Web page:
"Cybele, also known as the Great Mother, was worshiped through much of the Hellenistic world. She undoubtedly began as a goddess of nature. Her early worship included orgiastic ceremonies in which her frenzied male worshipers were led to castrate themselves, following which they became "Galli" or eunuch-priests of the goddess. Cybele eventually came to be viewed as the Mother of all gods and the mistress of all life." (Ronald Nash,"Was the New Testament Influenced by Pagan Religions?" The Christian Research Journal, Winter 1994, p.8)

In some versions of the myth, Attis's return to life took the form of his being changed into an evergreen tree.(Ibid)

The cult changes over time and the story changes:Lambrechts has also shown that Attis, the consort of Cybele, does not appear as a "resurrected" god until after A.D. 1 50. ( "Les Fetes 'phrygiennes' de Cybele et d' Attis," Bulletin de l'lnstitut Historique Belge de Rome, XXVII 11952], 141-70).


The Cult (Osiris) moved to Rome where it was at first rejected, but finally was allowed into the city between 37 and 41. Only after the next two centuries did it become a rival of Christianity. Its eventual popularity came from its elaborate ritual and hope of immortality, although this was a latter development which post dates Christian origins and does not include Osiris. During the Osiris phase the immortality aspects were very minimal. 3) Early phase of cult no savior, in period of clash with Christianity, no Osiris! Thus, during the early part of the cult they had no great savior figure and no salvation aspects to speak of, and in the phase where they competed with Christianity (two or more centuries after the Gospels) they had no dying or rising savior figure. (Ronald Nash, "Was The New Testament Influenced by Pagan Religions?" the Christian Research Journal, Winter 19994, p 8)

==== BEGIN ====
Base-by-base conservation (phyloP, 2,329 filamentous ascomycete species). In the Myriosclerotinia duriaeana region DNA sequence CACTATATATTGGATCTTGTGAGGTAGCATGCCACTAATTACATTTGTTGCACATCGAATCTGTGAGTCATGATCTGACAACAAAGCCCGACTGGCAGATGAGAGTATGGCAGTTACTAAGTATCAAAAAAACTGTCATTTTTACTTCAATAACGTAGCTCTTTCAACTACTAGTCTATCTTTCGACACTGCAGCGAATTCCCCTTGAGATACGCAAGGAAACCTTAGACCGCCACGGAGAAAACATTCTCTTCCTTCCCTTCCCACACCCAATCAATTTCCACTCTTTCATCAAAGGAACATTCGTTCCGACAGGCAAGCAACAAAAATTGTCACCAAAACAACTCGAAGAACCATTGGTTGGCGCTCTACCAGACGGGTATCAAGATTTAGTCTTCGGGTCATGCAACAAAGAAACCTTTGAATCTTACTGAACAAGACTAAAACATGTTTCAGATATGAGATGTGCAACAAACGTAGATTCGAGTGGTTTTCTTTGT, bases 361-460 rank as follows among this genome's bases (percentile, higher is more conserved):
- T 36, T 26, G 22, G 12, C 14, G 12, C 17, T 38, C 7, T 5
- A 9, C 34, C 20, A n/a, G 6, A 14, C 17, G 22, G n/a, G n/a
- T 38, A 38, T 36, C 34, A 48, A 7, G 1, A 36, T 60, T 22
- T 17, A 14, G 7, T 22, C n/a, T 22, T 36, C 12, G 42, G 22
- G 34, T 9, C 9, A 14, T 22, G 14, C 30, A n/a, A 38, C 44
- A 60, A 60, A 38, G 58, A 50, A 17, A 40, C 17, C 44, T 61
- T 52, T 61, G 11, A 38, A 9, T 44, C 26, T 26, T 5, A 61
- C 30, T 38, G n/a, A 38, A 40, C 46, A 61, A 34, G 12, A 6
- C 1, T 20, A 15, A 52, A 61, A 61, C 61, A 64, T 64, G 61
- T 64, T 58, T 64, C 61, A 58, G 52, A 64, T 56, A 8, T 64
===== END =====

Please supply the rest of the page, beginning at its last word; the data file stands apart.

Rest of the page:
Global phenomena

It seems to be a universal law of mthology that myths transmutate over time. Here is a report about mythology of the Northwestern United States and it's native people. It states that they have multiple versions of the same myths.


by Ruth Ludwin, University of Washington Dept. of Earth and Space Sciences 12/29/99 DRAFT

"Incomplete as the preserved oral history of Cascadia is, many stories are repeated in multiple versions, with some "mixing and matching" of story elements, and some of the stories are geographically wide-spread."

Here are (not all) basic points of agreement between all Jesus sources from before the fourth century.

All The most basic details about these mythological figures changes and froms mutltiple myths. Who they were, what they stood for, their function, how they lived, how they died, even their country of origin all change. A god like Mirthra begins as an unimportant figure in Indian pantheon and winds up the sun God, the God of shepards in Persian and then something else in Rome. All of these mythical figures change over time, but not Jesus. There is basically one Jesus story and it's always the same.

1) Jesus lived on earth as a man from the beginning of the first century to AD 33.

2) That his mother was supposed to be a Virgin named "Mary"

3) Same principle players, Peter, Andrew, Philip, John, Mary Magdeline.

4) That Jesus was knows as a miracles worker.

5) he claimed to be the son of God and Messiah.

6) he was crucified under Pilate.

7) Around the time of the Passover.

8) at noon.

9) rose from the dead leaving an empty tomb.

10) several woman with MM discovered the empty tomb.

11) That this was in Jerusalem.